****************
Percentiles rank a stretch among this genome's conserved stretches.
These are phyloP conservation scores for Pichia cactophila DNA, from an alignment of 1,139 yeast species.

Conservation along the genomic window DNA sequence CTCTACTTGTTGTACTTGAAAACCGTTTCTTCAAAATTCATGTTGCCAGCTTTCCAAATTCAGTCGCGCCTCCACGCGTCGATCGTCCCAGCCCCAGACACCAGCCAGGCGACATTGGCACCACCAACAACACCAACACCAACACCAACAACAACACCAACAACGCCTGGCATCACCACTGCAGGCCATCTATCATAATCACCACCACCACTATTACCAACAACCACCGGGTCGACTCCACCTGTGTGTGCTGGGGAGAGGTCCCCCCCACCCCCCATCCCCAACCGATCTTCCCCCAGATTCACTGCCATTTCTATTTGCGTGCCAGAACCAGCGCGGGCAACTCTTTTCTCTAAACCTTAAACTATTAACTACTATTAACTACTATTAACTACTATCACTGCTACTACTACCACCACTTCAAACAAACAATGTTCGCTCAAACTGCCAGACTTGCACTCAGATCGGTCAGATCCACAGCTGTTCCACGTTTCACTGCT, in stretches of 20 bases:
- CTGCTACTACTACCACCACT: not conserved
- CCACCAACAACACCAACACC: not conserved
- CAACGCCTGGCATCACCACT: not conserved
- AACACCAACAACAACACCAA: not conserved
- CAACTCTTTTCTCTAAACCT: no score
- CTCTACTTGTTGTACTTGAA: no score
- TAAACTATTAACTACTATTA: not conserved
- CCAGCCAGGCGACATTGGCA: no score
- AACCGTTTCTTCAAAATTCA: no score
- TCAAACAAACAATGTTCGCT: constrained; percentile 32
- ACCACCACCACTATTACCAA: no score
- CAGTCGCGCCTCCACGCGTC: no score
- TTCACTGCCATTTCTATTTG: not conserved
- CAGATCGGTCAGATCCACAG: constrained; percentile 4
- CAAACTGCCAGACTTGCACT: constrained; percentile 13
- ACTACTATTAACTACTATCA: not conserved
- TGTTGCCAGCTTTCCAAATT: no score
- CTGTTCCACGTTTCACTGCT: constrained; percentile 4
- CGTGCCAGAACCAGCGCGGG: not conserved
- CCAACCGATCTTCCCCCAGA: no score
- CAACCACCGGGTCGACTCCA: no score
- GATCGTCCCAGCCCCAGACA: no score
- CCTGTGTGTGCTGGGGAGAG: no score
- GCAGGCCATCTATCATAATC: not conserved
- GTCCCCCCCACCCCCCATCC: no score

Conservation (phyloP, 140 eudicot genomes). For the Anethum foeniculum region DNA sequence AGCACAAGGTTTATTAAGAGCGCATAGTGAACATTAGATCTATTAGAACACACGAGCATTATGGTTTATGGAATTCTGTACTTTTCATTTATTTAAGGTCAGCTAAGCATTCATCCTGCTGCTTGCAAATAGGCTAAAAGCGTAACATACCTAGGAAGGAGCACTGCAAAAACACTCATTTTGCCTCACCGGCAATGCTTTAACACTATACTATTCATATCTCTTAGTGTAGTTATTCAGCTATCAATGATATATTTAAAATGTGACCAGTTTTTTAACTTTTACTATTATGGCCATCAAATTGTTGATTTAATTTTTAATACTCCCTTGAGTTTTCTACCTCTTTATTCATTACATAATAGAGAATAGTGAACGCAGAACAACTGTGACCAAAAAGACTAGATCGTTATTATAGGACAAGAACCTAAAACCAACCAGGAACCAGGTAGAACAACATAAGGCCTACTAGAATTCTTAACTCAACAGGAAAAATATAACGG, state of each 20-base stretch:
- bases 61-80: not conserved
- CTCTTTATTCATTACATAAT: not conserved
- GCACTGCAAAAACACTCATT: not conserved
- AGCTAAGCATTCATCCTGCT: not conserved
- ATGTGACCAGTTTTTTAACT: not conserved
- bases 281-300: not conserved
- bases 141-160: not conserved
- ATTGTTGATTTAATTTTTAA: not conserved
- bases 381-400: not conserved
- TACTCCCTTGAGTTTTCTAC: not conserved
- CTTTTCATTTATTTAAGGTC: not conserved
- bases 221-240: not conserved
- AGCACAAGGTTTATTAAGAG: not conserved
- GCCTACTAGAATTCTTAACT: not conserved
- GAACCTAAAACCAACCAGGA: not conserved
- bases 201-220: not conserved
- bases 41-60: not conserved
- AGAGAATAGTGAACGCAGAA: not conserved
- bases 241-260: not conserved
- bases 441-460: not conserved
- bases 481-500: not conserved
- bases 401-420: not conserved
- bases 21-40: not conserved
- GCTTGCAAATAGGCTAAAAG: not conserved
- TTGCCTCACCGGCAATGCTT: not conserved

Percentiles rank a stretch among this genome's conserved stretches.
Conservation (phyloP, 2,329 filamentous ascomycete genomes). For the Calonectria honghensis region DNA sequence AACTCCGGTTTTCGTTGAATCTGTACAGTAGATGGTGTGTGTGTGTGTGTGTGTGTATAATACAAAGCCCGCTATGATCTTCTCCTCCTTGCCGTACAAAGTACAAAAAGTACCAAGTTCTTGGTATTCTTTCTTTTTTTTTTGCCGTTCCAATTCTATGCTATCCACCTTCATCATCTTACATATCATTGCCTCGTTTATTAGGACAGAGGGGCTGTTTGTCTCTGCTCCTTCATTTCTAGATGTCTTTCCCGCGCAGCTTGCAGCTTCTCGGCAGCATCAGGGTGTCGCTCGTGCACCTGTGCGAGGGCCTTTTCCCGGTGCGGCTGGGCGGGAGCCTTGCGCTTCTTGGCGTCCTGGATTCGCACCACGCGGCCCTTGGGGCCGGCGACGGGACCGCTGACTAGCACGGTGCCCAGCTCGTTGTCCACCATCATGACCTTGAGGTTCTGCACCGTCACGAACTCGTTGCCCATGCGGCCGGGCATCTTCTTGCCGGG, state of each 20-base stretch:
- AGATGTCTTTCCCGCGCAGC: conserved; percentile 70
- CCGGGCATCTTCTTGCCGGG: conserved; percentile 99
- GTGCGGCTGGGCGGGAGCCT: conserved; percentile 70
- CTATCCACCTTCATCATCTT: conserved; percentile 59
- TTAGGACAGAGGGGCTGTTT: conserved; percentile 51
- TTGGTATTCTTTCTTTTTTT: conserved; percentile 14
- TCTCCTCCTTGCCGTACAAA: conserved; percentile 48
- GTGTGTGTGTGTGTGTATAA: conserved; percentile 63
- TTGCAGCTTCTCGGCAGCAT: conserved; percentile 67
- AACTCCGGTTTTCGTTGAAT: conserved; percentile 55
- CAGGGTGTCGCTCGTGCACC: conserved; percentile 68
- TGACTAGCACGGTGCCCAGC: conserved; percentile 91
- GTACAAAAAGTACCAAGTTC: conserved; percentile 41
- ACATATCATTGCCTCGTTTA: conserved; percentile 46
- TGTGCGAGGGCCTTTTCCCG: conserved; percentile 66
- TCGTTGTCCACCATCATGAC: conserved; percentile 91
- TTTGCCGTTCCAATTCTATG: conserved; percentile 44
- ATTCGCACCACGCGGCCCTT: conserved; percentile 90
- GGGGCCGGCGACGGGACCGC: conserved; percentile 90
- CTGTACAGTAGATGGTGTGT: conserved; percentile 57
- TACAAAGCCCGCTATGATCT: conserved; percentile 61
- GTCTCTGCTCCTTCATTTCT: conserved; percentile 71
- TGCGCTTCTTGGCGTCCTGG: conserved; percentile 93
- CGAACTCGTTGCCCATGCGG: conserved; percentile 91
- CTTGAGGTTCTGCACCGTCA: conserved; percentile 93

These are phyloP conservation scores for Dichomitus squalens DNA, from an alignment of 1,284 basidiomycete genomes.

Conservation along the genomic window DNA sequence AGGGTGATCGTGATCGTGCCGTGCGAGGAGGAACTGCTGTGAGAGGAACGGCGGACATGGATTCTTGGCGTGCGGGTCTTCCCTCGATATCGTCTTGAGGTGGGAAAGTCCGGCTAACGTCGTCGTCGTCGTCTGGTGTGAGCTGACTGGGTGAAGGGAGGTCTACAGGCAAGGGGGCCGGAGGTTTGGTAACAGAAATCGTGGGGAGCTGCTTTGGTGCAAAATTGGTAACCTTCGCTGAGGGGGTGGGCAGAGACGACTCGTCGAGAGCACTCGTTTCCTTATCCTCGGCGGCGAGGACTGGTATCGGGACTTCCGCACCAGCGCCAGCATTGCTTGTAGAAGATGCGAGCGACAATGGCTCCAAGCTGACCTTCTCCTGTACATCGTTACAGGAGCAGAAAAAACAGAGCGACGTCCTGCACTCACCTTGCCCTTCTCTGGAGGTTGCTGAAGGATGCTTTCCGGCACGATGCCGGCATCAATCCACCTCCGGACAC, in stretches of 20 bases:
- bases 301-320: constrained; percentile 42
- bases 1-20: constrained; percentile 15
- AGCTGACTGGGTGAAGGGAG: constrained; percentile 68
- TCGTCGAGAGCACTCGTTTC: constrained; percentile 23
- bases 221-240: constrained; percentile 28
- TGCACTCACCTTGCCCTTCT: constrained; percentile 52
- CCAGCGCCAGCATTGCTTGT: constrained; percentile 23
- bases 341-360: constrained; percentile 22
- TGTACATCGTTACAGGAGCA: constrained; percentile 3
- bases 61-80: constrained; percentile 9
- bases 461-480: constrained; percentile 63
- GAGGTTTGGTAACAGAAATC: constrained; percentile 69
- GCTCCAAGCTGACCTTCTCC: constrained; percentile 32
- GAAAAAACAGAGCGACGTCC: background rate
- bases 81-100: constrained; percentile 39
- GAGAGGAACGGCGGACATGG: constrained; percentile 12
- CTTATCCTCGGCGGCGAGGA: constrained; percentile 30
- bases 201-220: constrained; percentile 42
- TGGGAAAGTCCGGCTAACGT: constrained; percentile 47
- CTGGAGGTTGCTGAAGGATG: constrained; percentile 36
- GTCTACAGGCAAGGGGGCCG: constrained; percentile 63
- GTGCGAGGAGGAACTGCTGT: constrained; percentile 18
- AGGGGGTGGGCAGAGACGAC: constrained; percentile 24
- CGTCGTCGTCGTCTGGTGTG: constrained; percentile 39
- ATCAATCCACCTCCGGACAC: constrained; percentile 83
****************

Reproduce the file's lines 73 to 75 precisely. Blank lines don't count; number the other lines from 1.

- TTTGCCGTTCCAATTCTATG: conserved; percentile 44
- ATTCGCACCACGCGGCCCTT: conserved; percentile 90
- GGGGCCGGCGACGGGACCGC: conserved; percentile 90